Another version tells that there was once a blacksmith who knew how to make skeleton keys with which one could open any lock, and, because he did this on Sundays and holidays, was condemned to work forever in the moon. It may be in deference to the conception of the ghost of Frau Mictlwoch, who was punished for desecrating a holy day by spinning, that a spinner is sometimes substituted for a man in the moon. The Swabians also find a spinner there.
A maiden was accustomed to spin late on Saturday in the moonlight. At one time the new moon on the eve of Sunday drew her up to itself, and since then she has sat in the moon and spun. And now, when the "gossamer days" set in late in the summer, the white threads float around in the air. These threads are the spinnings of the lunar spinner.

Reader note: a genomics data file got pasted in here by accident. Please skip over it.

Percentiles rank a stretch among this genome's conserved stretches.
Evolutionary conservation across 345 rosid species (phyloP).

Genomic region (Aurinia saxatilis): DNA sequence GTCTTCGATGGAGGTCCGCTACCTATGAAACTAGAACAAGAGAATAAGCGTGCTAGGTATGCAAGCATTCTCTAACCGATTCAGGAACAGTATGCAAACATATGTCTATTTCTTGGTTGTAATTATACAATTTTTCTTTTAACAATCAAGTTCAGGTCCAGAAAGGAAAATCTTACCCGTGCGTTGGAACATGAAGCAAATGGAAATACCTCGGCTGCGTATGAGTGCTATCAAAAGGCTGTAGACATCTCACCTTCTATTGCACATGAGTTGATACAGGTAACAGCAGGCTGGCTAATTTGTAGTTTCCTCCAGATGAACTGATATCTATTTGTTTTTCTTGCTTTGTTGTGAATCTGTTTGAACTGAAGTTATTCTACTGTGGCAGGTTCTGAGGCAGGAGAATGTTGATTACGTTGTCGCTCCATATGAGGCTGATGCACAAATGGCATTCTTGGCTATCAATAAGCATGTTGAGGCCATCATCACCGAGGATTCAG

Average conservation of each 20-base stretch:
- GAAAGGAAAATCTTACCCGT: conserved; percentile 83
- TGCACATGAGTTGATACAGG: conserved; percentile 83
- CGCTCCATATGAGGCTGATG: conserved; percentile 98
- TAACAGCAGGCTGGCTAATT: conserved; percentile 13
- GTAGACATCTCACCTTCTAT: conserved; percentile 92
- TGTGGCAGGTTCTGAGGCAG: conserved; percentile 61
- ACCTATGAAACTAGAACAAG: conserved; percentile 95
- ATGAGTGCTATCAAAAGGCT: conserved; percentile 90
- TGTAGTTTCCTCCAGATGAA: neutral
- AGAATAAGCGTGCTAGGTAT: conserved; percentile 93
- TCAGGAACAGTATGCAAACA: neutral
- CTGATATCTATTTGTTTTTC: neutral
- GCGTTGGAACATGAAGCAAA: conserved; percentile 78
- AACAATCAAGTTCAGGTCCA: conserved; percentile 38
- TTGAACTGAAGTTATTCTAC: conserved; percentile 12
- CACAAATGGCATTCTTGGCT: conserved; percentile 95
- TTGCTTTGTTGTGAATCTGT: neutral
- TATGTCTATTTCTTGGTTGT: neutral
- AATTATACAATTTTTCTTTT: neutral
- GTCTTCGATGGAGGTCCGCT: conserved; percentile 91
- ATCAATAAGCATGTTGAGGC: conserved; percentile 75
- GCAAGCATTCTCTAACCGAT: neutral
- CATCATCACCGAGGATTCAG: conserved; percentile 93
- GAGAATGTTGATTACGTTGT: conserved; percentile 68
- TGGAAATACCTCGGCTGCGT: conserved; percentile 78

The moon is especially a weird avenger of human arrogance, and has its humors, according to which things go well or ill with it. In its waxing it has a special force and a certain good-will for the earth and its inhabitants, while in its wane it is friendly to no one. The good woman must not do any sewing in the decrease of the moon, for the stitches will not hold; farming-tools must not be left in the field, because, it is believed, if they are, crops will not again thrive there. If an unbaptized child is exposed to the moonlight, it will lose its luck for its whole life. If one points at the moon with the finger he will suffer from swellings around the nail; and whoever spits at the moon will lose all his teeth. These beliefs, too, are international. The same is the case with the religious notions about the new moon. Sorceries of every kind, to be successful, must be performed on Sunday night of the new moon. The hair must be cut only in the increase of the moon, otherwise there is danger of getting headache. If a person returning home in the evening sees the full moon, he ought to take some money out of his purse, and utter an incantation that will make it increase a hundred times during the month.